When do I drill? Which bur for windshield repair should I use? Are carbide burs really better than diamond burs? While the answer may not make a difference in whether you land a customer or not, the questions are worthy of consideration. By the end of this article, I hope to have cleared up any confusion in regard to bur selection.
“When do I need to drill a break?”
We at Delta Kits recommend drilling during the windshield repair process in three situations: (1) those where you are unable to get the resin to flow into the break, (2) to anchor a crack longer than a couple of inches in length, and (3) when a pit must be capped for the injector to seal properly.
In most cases, repair resin will be able to fill the break if you are properly using Delta Kits equipment, even when there is very little glass missing from the impact point. Many technicians drill the break to create a large channel, so the resin will flow more easily. This does speed up the repair, but it also affects the repair cosmetically. Each time you drill a break, there will be a visible drill hole. It is up to you to decide if the cosmetic difference is worth the extra couple of minutes. To me, it is definitely worth the wait if the result is a better cosmetic appearance.
Every once in a while you come across a chip that doesn’t have enough glass missing from the impact point to inject the resin. In those instances, just drill through the center of the impact point or into an existing air pocket.
You may also want to drill the end of long cracks. This is to help stop them from running as they are being filled with resin and add additional strength to the completed repair. After drilling the end of the crack (actually about 1/32″ past the end of the crack), follow your slide hammer or spring hammer instructions. Create a mini bull’s-eye and fill it with resin. Do not drill past the first layer of glass. The spring hammer includes a handy depth gauge that helps you drill to the perfect depth for making a mini bull’s-eye.
Finally, if you have encountered an impact pit that is large enough to prevent your injector end seal from sealing properly, you will need to cap the pit and drill a hole through it to allow the break to be filled. You can see this process online in the video titled “How to ‘Cap’ a Pit”.
“What is the best drill bur for windshield repair?”
Now here is something to argue about. You can go a couple of different ways on this one. Many technicians stick to one all-purpose bur, and others take the fly fisherman’s approach, carrying several styles and use the one best suited for the situation. Let’s take a look at your choices.
26020 Tapered Point Carbide Bur, previously known as the FG701 (hole size .047in), – The 26020 is “Delta’s Choice” because we feel it is the best all around bur. It is a fast cutting, extremely durable, tapered bur. It can be used in just about any situation that might come up. The Tapered Point Carbide Bur is the perfect size for drilling the ends of cracks. This is because the tip of the slide hammer fits neatly in the hole. It “pops” a perfect bull’s-eye nearly every time. Smaller holes will not accommodate the slide hammer. Too tight of a fit can also cause damage to the glass. This is the only bur recommended by delta kits for use with the slide hammer and spring hammer.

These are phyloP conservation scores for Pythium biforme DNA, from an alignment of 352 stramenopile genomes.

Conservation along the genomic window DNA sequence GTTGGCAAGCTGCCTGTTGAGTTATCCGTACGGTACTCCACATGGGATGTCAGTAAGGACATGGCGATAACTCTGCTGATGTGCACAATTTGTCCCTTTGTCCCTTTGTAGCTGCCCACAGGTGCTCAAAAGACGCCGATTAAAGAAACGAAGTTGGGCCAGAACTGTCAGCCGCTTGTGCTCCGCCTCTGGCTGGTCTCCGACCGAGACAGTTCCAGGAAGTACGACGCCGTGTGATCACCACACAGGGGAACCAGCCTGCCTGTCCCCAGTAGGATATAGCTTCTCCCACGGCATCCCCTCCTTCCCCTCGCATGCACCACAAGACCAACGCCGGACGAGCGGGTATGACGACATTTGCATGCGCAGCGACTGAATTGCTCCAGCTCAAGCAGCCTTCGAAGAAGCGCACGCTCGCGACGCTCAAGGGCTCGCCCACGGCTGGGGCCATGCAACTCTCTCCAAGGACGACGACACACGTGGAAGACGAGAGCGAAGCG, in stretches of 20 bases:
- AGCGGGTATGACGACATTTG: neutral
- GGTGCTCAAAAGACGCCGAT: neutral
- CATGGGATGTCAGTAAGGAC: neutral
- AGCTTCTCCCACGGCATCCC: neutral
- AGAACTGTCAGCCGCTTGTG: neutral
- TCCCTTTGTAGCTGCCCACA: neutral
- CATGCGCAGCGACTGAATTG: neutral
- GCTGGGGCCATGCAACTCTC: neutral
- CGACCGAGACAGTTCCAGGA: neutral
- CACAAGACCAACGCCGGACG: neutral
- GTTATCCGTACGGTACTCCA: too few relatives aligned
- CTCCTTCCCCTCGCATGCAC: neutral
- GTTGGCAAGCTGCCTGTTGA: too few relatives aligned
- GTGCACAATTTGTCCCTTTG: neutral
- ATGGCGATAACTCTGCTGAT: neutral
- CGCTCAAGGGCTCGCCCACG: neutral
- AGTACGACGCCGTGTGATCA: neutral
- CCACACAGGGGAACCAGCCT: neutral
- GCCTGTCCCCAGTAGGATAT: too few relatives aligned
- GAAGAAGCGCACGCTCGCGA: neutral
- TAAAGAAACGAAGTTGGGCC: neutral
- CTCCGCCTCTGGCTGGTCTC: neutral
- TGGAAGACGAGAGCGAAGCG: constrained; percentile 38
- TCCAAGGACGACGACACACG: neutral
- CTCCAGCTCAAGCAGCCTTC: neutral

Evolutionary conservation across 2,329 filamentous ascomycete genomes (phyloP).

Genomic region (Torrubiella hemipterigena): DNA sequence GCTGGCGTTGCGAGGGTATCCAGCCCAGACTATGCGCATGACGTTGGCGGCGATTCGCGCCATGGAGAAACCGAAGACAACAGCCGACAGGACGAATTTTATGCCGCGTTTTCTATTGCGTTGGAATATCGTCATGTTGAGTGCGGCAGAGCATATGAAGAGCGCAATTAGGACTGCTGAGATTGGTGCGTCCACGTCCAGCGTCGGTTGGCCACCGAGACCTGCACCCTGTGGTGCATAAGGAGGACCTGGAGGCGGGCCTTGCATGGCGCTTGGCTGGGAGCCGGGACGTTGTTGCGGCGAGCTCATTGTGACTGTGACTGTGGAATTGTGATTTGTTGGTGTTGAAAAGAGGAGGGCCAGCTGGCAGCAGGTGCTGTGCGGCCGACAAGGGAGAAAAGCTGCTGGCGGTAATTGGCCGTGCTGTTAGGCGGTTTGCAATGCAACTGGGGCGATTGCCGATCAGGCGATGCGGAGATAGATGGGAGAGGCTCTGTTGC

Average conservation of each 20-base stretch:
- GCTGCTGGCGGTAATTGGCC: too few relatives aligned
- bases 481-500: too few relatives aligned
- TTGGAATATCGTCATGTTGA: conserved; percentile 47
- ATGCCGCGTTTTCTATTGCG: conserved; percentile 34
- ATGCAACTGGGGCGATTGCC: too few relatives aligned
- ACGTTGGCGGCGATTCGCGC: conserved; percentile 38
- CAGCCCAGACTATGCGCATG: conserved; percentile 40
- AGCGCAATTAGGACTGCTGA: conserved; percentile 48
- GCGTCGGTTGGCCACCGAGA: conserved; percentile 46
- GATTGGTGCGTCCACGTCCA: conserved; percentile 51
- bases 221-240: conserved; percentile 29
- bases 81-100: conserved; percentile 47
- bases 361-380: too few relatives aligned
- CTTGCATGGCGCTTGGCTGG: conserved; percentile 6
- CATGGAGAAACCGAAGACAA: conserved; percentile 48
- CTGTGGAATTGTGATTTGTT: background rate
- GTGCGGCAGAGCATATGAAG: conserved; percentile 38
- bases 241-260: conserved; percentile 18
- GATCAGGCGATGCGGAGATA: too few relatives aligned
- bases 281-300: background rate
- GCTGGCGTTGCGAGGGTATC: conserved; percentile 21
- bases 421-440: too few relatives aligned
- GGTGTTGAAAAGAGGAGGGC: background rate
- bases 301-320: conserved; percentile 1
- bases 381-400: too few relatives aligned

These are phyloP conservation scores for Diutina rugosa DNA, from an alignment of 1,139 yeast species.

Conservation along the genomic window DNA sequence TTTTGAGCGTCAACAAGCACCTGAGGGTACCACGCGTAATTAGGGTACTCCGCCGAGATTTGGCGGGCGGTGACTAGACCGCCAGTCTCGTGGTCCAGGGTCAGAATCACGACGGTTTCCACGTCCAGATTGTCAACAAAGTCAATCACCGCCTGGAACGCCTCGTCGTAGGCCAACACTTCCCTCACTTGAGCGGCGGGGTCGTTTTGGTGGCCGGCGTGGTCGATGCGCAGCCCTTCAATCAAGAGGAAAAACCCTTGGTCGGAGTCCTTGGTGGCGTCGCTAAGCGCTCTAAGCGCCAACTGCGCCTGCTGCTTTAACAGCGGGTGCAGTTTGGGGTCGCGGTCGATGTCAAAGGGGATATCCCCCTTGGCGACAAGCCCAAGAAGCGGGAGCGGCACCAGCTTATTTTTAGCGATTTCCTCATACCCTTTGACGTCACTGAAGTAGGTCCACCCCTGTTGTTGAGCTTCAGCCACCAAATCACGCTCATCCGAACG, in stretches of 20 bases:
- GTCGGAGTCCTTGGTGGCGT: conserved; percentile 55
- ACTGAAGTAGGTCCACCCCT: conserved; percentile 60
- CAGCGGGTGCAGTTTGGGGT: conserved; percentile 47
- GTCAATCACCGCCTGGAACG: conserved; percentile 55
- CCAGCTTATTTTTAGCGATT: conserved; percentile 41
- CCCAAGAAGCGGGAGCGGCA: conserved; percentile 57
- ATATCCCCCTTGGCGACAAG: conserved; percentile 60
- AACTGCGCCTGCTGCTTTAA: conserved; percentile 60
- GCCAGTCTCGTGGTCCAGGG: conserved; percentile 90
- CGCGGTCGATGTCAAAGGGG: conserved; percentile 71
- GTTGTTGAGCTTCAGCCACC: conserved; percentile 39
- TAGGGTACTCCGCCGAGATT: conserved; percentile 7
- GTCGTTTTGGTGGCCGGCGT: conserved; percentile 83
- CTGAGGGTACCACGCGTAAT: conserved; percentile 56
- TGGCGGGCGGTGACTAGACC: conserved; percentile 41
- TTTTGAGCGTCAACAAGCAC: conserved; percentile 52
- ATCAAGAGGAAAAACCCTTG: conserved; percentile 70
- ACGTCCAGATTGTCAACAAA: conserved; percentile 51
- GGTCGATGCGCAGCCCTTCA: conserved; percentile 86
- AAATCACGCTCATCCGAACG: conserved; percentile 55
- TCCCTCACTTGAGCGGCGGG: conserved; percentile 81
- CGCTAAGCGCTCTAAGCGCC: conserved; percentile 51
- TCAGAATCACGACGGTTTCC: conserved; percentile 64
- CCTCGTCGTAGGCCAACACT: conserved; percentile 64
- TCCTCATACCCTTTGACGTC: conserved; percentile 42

26030 Round Tipped Carbide Bur, previously known as the FG2 (hole size .039in) – The 26030 is popular with many technicians because the round head makes it less apt to skip or travel across the glass when you start drilling. The 26030 also drills a smaller hole, which is preferable to many technicians. Although not as durable as the Tapered Point Carbide Bur, the Round Tipped Carbide Bur still outperforms most other burs on the market for most break types. It is not, however, recommended for stopping long cracks.
26065 Long Tapered Point Carbide Bur, previously known as the FG170L (hole size .039in) – The 26065 is great for the technician who desires the benefits of a tapered bur, but with a long narrow point that drills the same size hole as the 26030.
26050 Long Tapered Point Carbide Bur, previously known as the FG169L (hole size .031in) – The 26030 also features a long tapered point, but drills an even smaller hole. The Long Tapered Point Carbide Bur is a great bur for tiny breaks. Especially where a larger drill hole may be very apparent.
26040 Pear Shaped Carbide Bur, previously known as the FG329 (hole size .024in) – The 26040 features a unique pear shaped head that drills the smallest hole of any Delta Kits bur. Many technicians feel the 26040 drills faster and lasts longer than the Round Tipped Carbide Bur. Yet, it provides the skip free qualities that make the 26030 so popular. Testing by Delta Kits indicates the Pear Shaped Carbide Bur is less durable than the Round Tipped Carbide Bur. But, if desiring the smallest possible hole size, the Pear Shaped Carbide Bur is a good choice.
As a rule, the smaller the hole size, the less durable, and easier it is to break the bur. Size does matter when you intend to “pop” a bull’s-eye at the end of a crack. The smaller is certainly not better in this instance.
Delta Kits does not sell diamond burs, as carbide burs are far superior in durability and cutting speed. Carbide burs are also much less expensive, although that is not our main consideration.
My opinion: If you only want to carry one bur in your tool box, the FG701 should be that bur.
That said, it’s much like buying a car. Some people swear by a Chevy, and others will buy only Fords. The only way to know which bur will best suit your windshield repair needs is to try them.